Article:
If you cannot see anything and the patterns are solid, maybe the video controller circuitry is somehow put into ‘test mode’, hence outputting gray patterns on the CRT. This may happen due to the lack of synchronization signals (e.g. J18 pin 1/2) or, for some video controllers, because a dedicated TEST pin is somehow shorted to ground. You can post a photo of the board and I can help to locate J18 and identifying the next steps. If you can locate where the horizontal & vertical sync signals are, an idea would be to compare the voltages around these pins to find which components are at fault. See the comment section of my other post here where another reader encountered a similar problem with a vintage laptop LCD panel. Also check out this for some hints.

    As for the initials, it might be from the previous owner who attempted to repair the board, but could also be from the quality testing process itself. Some companies randomly test its boards prior to production release, with the person responsible for the testing writing his initials on it.

    Also, since the LEDs remain on and there are no relay clicks, your oscilloscope probably hangs during power-on-self-test (POST). Try the following if you haven’t tried before:

    1. Probe the low voltage rails (3.3V & 5V) with another oscilloscope. They may look fine with a multimeter, but could actually be very noisy due to aging capacitors, thus preventing the digital logic circuit from working properly.

    2. Try to identify any crystal oscillators on the board. There should be at least one around the main processor. If you find it, probe with your other scope to see if it’s oscillating.

    3. The TDS520 maintains its calibration constants on a NVRAM memory chip, which has an internal battery whose shelf life has probably expired by now. Usually the oscilloscope will not totally stop working just because the NVRAM has failed, but you can always try to locate it on the board, and if it is socketed, try to boot the scope with the NVRAM removed and see if anything changes.

    A trick I often use is to leave the oscilloscope powered for at least 2 minutes and turn it off. After that, try to identify the temperature of various components. This is more convenient if you have a thermal camera or an infrared thermometer, but can be done by feeling the components with your hands (be careful not to touch the high voltage power supply). You can usually tell if some components are not running as expected (e.g. not hot at all) or are having a short (hot to the touch).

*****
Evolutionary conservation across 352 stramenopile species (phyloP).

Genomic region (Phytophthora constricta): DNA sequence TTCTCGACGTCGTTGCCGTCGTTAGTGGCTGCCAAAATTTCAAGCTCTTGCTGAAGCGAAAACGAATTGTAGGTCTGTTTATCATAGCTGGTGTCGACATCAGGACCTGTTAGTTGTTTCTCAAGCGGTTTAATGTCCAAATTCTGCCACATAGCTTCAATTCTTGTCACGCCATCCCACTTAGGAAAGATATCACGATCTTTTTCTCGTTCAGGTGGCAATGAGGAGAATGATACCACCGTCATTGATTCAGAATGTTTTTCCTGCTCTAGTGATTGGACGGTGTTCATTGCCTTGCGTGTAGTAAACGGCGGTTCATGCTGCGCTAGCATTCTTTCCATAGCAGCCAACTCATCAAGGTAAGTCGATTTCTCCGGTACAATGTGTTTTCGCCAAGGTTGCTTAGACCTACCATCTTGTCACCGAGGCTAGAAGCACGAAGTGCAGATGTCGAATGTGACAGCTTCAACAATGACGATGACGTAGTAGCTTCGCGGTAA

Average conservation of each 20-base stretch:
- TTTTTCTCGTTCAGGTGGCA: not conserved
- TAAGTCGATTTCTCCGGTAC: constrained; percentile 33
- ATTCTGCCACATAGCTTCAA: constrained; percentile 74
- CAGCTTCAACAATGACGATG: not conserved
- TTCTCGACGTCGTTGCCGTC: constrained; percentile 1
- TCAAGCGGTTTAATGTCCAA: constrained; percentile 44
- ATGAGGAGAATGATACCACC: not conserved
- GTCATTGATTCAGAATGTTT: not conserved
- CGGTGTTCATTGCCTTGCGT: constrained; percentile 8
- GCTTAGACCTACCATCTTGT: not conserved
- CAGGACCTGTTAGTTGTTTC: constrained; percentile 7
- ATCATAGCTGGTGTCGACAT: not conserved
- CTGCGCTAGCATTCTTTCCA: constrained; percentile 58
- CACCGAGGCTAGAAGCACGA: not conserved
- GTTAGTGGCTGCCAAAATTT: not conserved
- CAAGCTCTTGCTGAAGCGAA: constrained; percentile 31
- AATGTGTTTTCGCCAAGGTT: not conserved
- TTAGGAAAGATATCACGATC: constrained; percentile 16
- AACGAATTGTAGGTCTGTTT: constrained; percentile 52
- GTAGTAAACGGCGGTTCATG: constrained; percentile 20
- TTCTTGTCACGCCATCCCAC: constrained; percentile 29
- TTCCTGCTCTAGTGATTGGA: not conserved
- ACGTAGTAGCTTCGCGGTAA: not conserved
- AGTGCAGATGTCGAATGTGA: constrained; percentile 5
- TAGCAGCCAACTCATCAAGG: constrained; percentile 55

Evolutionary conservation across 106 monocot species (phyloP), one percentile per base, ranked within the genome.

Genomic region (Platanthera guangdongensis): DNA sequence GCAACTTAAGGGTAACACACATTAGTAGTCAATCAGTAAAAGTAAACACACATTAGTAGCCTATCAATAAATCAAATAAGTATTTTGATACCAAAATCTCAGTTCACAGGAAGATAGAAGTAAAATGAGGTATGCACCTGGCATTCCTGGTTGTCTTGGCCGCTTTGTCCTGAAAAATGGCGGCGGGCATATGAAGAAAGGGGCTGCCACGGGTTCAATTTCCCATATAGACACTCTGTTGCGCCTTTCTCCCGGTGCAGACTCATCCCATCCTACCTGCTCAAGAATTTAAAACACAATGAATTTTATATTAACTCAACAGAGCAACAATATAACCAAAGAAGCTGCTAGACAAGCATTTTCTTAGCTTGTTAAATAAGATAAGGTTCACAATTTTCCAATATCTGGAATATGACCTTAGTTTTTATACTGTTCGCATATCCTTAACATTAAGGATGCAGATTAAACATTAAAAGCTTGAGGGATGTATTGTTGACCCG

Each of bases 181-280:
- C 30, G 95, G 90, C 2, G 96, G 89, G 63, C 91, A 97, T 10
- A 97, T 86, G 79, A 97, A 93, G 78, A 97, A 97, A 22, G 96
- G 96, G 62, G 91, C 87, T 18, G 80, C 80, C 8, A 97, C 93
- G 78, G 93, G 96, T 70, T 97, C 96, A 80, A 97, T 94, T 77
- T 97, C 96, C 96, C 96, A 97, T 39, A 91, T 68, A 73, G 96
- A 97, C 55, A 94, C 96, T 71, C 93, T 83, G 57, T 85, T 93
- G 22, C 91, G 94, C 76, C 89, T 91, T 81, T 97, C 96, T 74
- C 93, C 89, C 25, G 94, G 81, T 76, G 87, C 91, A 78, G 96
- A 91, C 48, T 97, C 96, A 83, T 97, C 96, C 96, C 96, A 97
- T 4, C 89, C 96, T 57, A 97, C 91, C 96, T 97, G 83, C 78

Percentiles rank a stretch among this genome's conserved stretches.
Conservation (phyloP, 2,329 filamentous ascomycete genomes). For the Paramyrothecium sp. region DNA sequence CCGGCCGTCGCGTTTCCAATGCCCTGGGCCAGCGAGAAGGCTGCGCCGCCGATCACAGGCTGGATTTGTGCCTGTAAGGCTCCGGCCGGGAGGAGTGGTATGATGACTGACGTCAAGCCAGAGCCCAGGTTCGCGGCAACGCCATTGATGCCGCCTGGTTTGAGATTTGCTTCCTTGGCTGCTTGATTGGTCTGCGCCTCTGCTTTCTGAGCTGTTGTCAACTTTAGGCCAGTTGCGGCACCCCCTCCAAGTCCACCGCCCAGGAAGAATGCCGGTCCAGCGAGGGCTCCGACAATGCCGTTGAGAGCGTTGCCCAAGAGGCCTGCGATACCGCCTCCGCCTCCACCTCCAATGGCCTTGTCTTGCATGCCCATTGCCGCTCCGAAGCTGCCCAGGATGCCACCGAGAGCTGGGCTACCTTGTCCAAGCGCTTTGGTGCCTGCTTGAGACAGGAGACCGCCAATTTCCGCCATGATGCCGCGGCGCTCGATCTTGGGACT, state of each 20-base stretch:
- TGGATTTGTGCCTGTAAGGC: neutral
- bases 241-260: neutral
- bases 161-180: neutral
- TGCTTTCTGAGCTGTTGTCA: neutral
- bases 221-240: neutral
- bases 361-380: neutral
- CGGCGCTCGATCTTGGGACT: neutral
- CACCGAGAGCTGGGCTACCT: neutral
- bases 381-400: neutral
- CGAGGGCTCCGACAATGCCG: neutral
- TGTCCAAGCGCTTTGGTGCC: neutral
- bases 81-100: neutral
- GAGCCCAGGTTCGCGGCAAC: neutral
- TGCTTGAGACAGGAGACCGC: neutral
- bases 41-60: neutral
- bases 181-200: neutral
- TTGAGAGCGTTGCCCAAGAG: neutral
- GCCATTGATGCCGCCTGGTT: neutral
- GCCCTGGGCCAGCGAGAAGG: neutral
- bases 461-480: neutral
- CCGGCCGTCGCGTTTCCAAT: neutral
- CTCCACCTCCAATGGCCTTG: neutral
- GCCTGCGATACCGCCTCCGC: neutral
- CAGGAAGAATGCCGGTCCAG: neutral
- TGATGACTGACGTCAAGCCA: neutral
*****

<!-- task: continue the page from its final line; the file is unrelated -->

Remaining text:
Let me know how it goes.

  • November 23, 2017 at 12:34 am

    Hi, thanks for all the detailed feedback. I still have to read some more and do some other chores outside before Winter starts freezing the ground (transplant perennials, drainage and landscaping). I will perform the tests later this evening and reply back with details.

    I’ve uploaded the videos and image to this link:

    Board photo:

  • ToughDev
    November 24, 2017 at 10:38 am


    Thanks for the video and the photos. It looks like the first thing you can try is to boot the scope with the RTC/NVRAM chipset removed (it is the DALLAS module at bottom right of your photo). The chip is most likely in a socket and can be removed by carefully lifting it off on both sides to avoid benting the pins.

    The next thing to try is to use rubbing alcohol and clean the legs of all the chips, especially those that look a bit dirty and those around the electrolytic capacitors. If that still doesn’t work, you may want to replace the electronics with brand new ones.

    Look forward to your updates :)

  • November 24, 2017 at 11:33 am

    Hi, thanks for the feedback.

    I’m still probing the board Cable Pins testing voltage at the moment (J5 Display Module, J2 Front Panel Module, J26 and J27) while the board is installed to narrow down location in board where issues.

    I re-read the TDS-520 Service Manual “Figure 6-22 Primary Troubleshooting Procedure” and realized I skipped the “Figure 6-30 Processor/Front Panel Troubleshooting Procedure.”

    I just completed the “Figure 6-30 Processor/Front Panel Troubleshooting Procedure” and found that when J2 is unplugged the ON/STANDBY doesn’t power on the scope and there is no 3.125Mhz clock on J2 Pin 25. Therefore, the flowchart shows to Replace A11 DRAM Processor/Display Module.